3

Let's say that I would like to write universal function that prints out the standard output range from a collection. Since it supposed to be universal I assume that...

std::vector<std::string> names = { "John", "Henry", "Mark" };

as well as:

std::vector<int> years = { 100, 200, 400 };

.. will be possible to printed out.

Since types of collection may be different, and there is not base class for STL collection giving me chance to pass base class iterators I use template function:

template<typename TIterator>
void PrintRange( TIterator beginIter,TIterator endIter )
{           
    for( auto it = beginIter; it != endIter; ++it )
    {
        std::cout << *it << std::endl;
    }
}

Everything now works well, now I can write:

PrintRange( names.begin(), names.end() );

and:

PrintRange( years.begin(), years.end() );

But now I want to help client of my function to faster understand why there is an error when he use it. Now when I call:

PrintRange( 100, 400 );

There is error:

main.cpp:23:34: error: invalid type argument of unary ‘*’ (have ‘int’)

I would like to print something like:

One of arguments does not correspond to expected argument of type 'iterator'

So what approach to this problem is best:

  1. It's not important to care that the error message is not as meaningful as I expected. User should analyse template class code to establish reason of his mistake.

  2. Use static_assert to assert all know possibilities.. but how to assert that the argument of function is ANY iterator since there is no base class?

static_assert( std::is_base_of::iterator >::value );

This would only assert vector of string iterator...

2
  • Why is the beginning and ending iterator of different types? They should be of the same one
    – Fureeish
    Dec 31, 2017 at 14:19
  • If you add good documentation to your function, then the user doesn't need to examine any of your template code, and you don't need to put in any additional effort into validating input. Let the compiler validate! Dec 31, 2017 at 16:07

2 Answers 2

2

Personally, I think that your first approach is totally fine, so you might not care much about additional error message.

On the other hand, if you decide on printing a meaningful message, you might implement a custom type trait for detecting iterators as it is explained here and then use it with static_assert. So the code transforms into something like:

template<typename TIterator>
void PrintRange(TIterator beginIter, TIterator endIter)
{        
    static_assert(is_iterator<TIterator>::value,
        "TIterator is not an iterator type");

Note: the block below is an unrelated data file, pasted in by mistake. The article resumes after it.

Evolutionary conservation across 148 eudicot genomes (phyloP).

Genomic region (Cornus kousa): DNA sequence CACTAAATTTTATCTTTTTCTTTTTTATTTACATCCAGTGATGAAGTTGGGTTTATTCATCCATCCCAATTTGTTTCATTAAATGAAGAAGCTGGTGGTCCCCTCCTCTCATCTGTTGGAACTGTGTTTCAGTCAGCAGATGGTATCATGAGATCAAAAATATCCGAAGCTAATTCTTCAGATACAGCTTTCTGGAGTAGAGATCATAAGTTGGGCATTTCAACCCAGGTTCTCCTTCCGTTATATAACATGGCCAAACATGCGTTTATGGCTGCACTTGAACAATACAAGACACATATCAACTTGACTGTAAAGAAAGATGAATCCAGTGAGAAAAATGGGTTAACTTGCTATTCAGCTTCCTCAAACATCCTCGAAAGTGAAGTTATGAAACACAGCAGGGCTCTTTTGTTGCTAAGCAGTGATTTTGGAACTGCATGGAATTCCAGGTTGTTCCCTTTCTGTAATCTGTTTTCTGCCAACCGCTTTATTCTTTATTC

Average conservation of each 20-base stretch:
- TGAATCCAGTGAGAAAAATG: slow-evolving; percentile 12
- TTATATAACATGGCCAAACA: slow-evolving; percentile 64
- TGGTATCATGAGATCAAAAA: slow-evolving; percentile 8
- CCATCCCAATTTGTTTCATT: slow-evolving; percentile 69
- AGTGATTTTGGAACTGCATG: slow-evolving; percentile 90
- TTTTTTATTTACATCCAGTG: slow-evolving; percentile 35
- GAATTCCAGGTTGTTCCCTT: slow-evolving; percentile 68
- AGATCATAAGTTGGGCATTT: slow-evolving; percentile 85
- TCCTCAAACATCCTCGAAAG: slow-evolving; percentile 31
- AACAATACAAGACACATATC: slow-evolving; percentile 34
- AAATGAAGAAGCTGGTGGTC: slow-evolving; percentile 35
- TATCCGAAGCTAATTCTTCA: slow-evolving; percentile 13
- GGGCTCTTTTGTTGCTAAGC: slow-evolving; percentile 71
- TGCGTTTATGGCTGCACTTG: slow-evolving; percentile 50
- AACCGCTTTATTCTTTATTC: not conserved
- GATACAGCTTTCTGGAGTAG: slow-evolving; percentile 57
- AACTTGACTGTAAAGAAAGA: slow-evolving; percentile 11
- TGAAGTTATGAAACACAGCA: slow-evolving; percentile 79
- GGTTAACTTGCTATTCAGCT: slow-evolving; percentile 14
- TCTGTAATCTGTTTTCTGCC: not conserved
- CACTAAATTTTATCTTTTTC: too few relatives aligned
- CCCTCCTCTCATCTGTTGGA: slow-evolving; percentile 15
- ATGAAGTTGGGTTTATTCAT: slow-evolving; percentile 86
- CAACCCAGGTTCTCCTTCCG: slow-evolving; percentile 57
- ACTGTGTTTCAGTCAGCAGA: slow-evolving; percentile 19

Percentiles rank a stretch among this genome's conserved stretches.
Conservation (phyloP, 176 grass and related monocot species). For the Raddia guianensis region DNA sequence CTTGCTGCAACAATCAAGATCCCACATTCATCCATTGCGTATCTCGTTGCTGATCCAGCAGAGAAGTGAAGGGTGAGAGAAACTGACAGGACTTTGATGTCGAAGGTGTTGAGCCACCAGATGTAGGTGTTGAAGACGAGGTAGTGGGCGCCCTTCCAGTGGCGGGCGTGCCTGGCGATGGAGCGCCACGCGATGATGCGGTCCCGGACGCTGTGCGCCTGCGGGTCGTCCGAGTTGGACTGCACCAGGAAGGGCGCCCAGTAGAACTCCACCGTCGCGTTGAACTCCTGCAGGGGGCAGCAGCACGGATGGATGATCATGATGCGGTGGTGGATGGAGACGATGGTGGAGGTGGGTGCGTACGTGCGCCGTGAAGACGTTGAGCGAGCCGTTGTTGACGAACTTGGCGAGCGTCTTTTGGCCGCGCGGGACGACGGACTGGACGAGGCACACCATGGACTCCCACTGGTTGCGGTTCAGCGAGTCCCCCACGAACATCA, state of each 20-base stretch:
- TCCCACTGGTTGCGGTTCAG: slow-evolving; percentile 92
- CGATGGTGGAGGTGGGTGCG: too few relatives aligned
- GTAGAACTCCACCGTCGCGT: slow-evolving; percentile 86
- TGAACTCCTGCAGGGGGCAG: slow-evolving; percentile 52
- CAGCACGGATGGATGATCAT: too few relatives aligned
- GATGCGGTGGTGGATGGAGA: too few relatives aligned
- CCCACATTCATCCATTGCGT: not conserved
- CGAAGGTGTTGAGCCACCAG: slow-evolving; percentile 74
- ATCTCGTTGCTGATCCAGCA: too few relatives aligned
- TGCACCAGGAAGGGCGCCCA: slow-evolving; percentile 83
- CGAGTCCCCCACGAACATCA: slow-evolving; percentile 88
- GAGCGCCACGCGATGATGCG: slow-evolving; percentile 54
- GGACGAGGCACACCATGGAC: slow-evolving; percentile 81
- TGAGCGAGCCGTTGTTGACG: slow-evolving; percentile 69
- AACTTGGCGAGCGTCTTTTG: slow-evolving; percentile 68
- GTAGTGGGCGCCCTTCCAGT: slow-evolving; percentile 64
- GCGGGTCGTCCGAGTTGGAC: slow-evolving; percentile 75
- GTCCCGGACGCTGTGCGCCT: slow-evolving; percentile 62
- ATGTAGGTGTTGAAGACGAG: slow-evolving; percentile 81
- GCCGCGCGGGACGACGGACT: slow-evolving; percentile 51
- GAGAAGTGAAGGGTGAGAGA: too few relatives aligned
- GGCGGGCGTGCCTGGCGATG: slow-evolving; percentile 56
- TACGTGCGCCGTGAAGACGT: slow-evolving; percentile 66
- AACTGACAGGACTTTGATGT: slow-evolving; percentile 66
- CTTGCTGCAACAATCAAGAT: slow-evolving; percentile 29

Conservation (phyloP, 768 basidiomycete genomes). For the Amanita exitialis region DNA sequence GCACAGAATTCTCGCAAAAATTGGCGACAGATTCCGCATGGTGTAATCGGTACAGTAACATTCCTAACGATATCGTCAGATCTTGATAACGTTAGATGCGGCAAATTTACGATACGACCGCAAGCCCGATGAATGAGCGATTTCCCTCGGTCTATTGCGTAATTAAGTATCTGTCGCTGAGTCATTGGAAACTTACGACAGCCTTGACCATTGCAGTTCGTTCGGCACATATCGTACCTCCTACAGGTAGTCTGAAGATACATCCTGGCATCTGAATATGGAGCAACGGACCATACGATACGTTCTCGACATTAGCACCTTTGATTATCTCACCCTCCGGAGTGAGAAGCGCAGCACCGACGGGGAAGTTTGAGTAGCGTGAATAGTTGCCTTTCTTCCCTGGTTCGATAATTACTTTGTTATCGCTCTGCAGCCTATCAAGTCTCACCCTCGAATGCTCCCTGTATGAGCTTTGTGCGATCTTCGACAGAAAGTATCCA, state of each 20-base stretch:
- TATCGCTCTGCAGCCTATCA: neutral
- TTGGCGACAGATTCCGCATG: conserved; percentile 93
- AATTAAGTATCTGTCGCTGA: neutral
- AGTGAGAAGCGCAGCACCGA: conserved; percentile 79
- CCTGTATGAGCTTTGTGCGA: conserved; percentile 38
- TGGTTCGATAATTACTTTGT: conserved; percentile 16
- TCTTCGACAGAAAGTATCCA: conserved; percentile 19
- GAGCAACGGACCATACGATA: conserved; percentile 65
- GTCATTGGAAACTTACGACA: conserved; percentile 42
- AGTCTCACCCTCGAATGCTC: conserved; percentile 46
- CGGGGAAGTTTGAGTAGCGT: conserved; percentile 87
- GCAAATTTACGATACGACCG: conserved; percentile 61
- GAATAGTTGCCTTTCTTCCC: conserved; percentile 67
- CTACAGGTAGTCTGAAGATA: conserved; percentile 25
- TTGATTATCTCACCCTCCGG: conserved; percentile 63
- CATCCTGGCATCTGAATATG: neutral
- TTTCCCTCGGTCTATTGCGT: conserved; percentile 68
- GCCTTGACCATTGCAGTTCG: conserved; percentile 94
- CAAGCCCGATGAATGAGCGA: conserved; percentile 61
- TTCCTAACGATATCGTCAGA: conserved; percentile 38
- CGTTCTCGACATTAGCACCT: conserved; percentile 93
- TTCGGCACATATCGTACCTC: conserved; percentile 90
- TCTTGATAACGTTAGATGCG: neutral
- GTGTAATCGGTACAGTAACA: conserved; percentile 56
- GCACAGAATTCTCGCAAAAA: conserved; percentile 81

for( auto it = beginIter; it != endIter; ++it )
    {
        std::cout << *it << std::endl;
    }
}
0

The answer provided by Edgar Rokyan is quite helpful, but I am aware of another solution (probably a worse one, since we have to implement much more code).

This solution is not exactly a type check for an iterator, but rather a hint in which direction we can go. Given your PrintRange function, we assume that we need 3 operators to be defined for TIterator - operator*, operator++ and operator !=.

To check whether or not an operator is defined, you can use this:

template<typename T>
struct has_deref_op{
    private:
        template<typename U>
        static constexpr auto test(int) -> decltype(std::declval<U>().operator*() == 1,
                                                    std::true_type());

        template<typename U>
        static constexpr std::false_type test(...);

    public:
        static constexpr bool value = std::is_same<decltype(test<T>(0)),
                                                   std::true_type>::value;
}; 

This code will check for the presence of operator* in T implementation. You could then add a static_assert that will use it in order to validate an argument:

template<typename TIterator>
void PrintRange( TIterator beginIter, TIterator endIter )
{
    static_assert(has_deref_op<TIterator>::value, "argument must implement operator*");
    for( auto it = beginIter; it != endIter; ++it )
    {
        std::cout << *it << std::endl;
    }
}

This solution has a major flaw - It requires writing quite a lot of code in order to simplify an error message. To be honest, while this approach would work quite nicely, I would stick with the default error message. It is quite self-explanatory - if you provide an int, which does not have operator* defined, you get an error about that.

EDIT: After reading the question linked by Edgar in his answer, it appears that it recommends implementing is_iterator that would work similarly to this approach. My bad for not reading carefully the first time

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